City living can be tough. The homeless man who liked my driveway for a bathroom. Occasional prostitutes wending their way along Clark Street, gaunt-faced and twitchy as they drink from their extra large Dunkin’ Donuts coffee cups. Young gang-bangers hanging outside the market, nervously eyeing oncoming traffic. The human condition is on full display. And this shadier element somehow exists with the other, more beautiful part of being in Rogers Park.
Last week, on a tree-lined street not far from my home, a killer at point blank shot a 73 year-old man walking his dog. A day later, at a popular Rogers Park beach, the same killer struck down a runner. And since it was in Rogers Park, it was no surprise that the victims were as diverse as the neighborhood. An elderly gay man, and a young hasidic Jew. Killed by some guy wearing a scarf across his face and probably from an equally diverse background. Having not been caught yet as of this writing, I don’t know who or why or what would prompt such reckless disregard for life in such a rich, diverse-city.
Being on the road and viewing it from the perspective of Evergreen, Colorado, that place, my home, looked like it was menacing, ugly and dangerous. The sort of place where most people would decide, like I had in 1985, to gladly see the back of. Surely there must be a less risky locale. I worried for Annie and Áine and felt guilty as the worst thing happening in Evergreen that day appeared to be a jaywalking bull elk.
To leave would be wrong. There is a certain responsibility to being part of a neighborhood, to celebrate the good and endure the bad. To run is to submit to the fear that the bad will win. Why should others who can’t run be left behind? It seems unfair.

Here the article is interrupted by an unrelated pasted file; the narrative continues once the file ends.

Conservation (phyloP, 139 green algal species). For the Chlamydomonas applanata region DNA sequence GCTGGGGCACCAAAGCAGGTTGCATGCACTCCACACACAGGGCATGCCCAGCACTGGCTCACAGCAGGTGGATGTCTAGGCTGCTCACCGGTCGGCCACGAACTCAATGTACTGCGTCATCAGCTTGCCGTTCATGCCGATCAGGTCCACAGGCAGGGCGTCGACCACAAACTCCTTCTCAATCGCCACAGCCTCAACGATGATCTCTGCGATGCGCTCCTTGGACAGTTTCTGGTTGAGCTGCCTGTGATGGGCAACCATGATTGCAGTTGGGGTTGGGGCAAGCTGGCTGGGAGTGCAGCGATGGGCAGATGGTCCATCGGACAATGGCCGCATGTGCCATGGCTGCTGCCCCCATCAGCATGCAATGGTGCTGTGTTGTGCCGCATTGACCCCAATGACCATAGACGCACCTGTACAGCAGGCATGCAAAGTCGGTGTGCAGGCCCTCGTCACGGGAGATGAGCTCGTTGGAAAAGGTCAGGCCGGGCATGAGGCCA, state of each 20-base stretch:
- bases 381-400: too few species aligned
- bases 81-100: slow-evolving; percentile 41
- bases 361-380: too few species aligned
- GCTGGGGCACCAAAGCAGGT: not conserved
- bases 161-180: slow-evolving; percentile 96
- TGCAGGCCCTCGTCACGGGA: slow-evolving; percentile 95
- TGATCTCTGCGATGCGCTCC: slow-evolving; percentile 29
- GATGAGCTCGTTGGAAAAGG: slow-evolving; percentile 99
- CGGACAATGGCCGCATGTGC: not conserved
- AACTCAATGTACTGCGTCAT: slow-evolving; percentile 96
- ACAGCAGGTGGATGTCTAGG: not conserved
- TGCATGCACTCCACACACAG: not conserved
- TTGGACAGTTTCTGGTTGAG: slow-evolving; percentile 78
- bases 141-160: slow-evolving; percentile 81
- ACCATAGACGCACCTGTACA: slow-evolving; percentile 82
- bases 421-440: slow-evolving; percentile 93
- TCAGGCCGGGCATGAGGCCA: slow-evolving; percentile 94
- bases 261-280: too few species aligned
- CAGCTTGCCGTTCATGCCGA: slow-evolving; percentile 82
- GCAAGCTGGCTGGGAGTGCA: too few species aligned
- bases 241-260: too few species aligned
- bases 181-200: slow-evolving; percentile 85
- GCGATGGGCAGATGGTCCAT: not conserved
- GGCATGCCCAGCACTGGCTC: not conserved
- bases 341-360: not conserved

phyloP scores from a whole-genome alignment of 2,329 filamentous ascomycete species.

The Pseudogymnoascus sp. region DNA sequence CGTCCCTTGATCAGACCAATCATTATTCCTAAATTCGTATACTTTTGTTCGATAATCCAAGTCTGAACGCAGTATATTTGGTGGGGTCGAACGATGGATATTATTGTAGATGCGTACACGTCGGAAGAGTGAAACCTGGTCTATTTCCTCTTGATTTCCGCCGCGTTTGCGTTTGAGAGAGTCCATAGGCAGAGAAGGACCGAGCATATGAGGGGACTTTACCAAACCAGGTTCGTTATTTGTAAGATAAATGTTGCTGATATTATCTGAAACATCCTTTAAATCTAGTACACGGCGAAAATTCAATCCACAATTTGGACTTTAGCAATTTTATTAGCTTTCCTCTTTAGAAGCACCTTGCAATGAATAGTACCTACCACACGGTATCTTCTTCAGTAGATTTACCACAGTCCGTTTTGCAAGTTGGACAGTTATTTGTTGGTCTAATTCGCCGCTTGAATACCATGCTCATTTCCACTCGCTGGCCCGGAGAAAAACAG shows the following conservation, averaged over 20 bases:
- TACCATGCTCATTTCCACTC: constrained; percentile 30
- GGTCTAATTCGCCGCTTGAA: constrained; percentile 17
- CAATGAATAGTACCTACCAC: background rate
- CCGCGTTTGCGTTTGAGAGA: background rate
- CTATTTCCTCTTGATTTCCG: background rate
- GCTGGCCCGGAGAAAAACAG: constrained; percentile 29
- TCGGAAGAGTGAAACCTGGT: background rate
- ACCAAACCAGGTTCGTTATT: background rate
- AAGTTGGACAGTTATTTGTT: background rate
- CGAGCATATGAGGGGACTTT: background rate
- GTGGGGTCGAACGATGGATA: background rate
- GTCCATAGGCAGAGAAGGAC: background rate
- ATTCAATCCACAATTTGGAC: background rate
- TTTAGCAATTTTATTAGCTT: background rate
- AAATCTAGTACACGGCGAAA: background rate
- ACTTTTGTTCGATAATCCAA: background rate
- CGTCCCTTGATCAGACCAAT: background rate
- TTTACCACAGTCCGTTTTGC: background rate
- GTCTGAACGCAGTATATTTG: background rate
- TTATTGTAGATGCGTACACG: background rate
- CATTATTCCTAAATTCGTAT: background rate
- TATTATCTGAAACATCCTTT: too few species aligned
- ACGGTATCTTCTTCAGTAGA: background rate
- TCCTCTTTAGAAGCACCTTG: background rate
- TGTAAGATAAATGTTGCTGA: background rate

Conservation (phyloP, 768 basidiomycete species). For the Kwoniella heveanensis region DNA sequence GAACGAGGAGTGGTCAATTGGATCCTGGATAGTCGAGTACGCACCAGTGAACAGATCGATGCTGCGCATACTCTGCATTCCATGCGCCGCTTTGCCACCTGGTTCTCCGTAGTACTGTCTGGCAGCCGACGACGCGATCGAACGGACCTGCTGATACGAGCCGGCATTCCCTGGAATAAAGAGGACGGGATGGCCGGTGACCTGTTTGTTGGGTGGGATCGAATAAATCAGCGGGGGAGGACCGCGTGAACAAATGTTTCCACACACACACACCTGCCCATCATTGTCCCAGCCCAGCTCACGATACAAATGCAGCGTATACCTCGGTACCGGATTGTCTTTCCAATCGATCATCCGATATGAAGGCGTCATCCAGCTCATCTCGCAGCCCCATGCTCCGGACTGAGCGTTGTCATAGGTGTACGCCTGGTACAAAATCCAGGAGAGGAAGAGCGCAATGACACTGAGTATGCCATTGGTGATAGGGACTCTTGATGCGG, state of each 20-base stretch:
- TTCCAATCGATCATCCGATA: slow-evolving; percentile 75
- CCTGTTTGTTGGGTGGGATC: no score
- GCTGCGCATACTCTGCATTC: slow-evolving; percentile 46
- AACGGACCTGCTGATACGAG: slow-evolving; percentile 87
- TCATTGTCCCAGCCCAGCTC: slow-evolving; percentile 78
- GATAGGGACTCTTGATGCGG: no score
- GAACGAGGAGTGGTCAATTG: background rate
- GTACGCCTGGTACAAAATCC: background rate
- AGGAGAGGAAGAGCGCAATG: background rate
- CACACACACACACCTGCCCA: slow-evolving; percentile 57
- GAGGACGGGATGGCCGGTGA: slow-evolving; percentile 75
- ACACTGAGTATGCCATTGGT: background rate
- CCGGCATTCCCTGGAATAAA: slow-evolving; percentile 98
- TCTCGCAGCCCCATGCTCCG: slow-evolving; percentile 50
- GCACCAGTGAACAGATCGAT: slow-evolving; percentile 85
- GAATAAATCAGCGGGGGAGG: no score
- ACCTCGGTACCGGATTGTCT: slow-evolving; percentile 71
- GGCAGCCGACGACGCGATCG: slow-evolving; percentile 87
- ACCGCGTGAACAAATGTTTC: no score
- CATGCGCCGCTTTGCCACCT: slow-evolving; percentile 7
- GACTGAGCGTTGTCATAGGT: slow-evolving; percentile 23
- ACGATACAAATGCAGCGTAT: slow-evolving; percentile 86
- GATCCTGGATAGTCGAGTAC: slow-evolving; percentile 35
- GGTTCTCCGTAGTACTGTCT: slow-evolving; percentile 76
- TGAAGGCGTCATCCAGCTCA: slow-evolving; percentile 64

At the same time, heroism is the furthest thing from my mind. I would love to see this guy caught. I would love to see the gangs disbanded. I would welcome the end to the hookers, dealers and petty thieves. But in an odd way, that “gentrification” of sorts would take away some of the parts that makes Rogers Park what it is. The attempt to sanitize the city would only sweep the human condition under the carpet. It would still be there, just pushed to another neighborhood or even the suburbs.
Better in some ways to face it. To walk the same streets as the killer and acknowledge the hooker and homeless. Shop the market where the gang-bangers gather and embrace the honesty that is living in a modern city, with its sins and sinners.
So, we neighbors look out for each other. We learn to be street smart and cautious in our ways. But still, we gather for the festivals and linger along the lake. Our very existence, in the face of danger, real danger, is an act of defiance in and of itself. Perhaps it is foolish, but I believe seeing the full human condition is important for Áine, important for myself.